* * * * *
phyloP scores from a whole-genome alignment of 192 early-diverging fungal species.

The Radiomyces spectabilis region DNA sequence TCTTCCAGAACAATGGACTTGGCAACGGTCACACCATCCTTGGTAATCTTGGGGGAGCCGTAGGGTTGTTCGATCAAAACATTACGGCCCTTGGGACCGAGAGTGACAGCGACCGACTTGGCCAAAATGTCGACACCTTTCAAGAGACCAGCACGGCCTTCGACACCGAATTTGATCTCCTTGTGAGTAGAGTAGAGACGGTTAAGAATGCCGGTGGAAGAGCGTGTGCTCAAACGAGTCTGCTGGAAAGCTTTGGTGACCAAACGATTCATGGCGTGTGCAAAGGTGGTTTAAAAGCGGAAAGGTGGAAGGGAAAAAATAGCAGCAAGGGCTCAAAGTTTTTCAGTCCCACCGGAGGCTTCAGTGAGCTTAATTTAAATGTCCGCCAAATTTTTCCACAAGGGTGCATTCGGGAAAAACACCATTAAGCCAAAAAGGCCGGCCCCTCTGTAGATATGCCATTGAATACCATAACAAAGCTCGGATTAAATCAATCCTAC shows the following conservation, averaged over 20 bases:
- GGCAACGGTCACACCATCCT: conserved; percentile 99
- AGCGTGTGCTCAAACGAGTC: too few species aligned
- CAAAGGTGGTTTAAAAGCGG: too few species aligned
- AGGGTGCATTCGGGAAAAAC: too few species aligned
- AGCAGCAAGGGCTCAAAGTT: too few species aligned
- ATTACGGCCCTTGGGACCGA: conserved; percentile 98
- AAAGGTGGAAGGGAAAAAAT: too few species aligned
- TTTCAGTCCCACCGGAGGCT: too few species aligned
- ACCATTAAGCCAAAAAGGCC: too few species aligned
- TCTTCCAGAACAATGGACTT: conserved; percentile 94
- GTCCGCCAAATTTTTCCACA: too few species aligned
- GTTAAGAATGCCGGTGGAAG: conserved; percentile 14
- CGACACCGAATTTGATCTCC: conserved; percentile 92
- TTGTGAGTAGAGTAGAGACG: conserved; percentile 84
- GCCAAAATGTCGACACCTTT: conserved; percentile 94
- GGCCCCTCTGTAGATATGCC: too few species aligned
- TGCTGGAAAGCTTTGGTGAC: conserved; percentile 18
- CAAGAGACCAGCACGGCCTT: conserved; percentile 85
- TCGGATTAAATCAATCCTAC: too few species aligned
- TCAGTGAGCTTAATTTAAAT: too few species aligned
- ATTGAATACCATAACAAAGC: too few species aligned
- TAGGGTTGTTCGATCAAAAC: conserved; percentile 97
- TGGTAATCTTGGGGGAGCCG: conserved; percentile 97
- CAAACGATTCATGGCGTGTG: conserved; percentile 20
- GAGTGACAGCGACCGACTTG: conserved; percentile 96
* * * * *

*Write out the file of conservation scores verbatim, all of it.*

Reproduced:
phyloP scores from a whole-genome alignment of 192 early-diverging fungal species.

The Radiomyces spectabilis region DNA sequence TCTTCCAGAACAATGGACTTGGCAACGGTCACACCATCCTTGGTAATCTTGGGGGAGCCGTAGGGTTGTTCGATCAAAACATTACGGCCCTTGGGACCGAGAGTGACAGCGACCGACTTGGCCAAAATGTCGACACCTTTCAAGAGACCAGCACGGCCTTCGACACCGAATTTGATCTCCTTGTGAGTAGAGTAGAGACGGTTAAGAATGCCGGTGGAAGAGCGTGTGCTCAAACGAGTCTGCTGGAAAGCTTTGGTGACCAAACGATTCATGGCGTGTGCAAAGGTGGTTTAAAAGCGGAAAGGTGGAAGGGAAAAAATAGCAGCAAGGGCTCAAAGTTTTTCAGTCCCACCGGAGGCTTCAGTGAGCTTAATTTAAATGTCCGCCAAATTTTTCCACAAGGGTGCATTCGGGAAAAACACCATTAAGCCAAAAAGGCCGGCCCCTCTGTAGATATGCCATTGAATACCATAACAAAGCTCGGATTAAATCAATCCTAC shows the following conservation, averaged over 20 bases:
- GGCAACGGTCACACCATCCT: conserved; percentile 99
- AGCGTGTGCTCAAACGAGTC: too few species aligned
- CAAAGGTGGTTTAAAAGCGG: too few species aligned
- AGGGTGCATTCGGGAAAAAC: too few species aligned
- AGCAGCAAGGGCTCAAAGTT: too few species aligned
- ATTACGGCCCTTGGGACCGA: conserved; percentile 98
- AAAGGTGGAAGGGAAAAAAT: too few species aligned
- TTTCAGTCCCACCGGAGGCT: too few species aligned
- ACCATTAAGCCAAAAAGGCC: too few species aligned
- TCTTCCAGAACAATGGACTT: conserved; percentile 94
- GTCCGCCAAATTTTTCCACA: too few species aligned
- GTTAAGAATGCCGGTGGAAG: conserved; percentile 14
- CGACACCGAATTTGATCTCC: conserved; percentile 92
- TTGTGAGTAGAGTAGAGACG: conserved; percentile 84
- GCCAAAATGTCGACACCTTT: conserved; percentile 94
- GGCCCCTCTGTAGATATGCC: too few species aligned
- TGCTGGAAAGCTTTGGTGAC: conserved; percentile 18
- CAAGAGACCAGCACGGCCTT: conserved; percentile 85
- TCGGATTAAATCAATCCTAC: too few species aligned
- TCAGTGAGCTTAATTTAAAT: too few species aligned
- ATTGAATACCATAACAAAGC: too few species aligned
- TAGGGTTGTTCGATCAAAAC: conserved; percentile 97
- TGGTAATCTTGGGGGAGCCG: conserved; percentile 97
- CAAACGATTCATGGCGTGTG: conserved; percentile 20
- GAGTGACAGCGACCGACTTG: conserved; percentile 96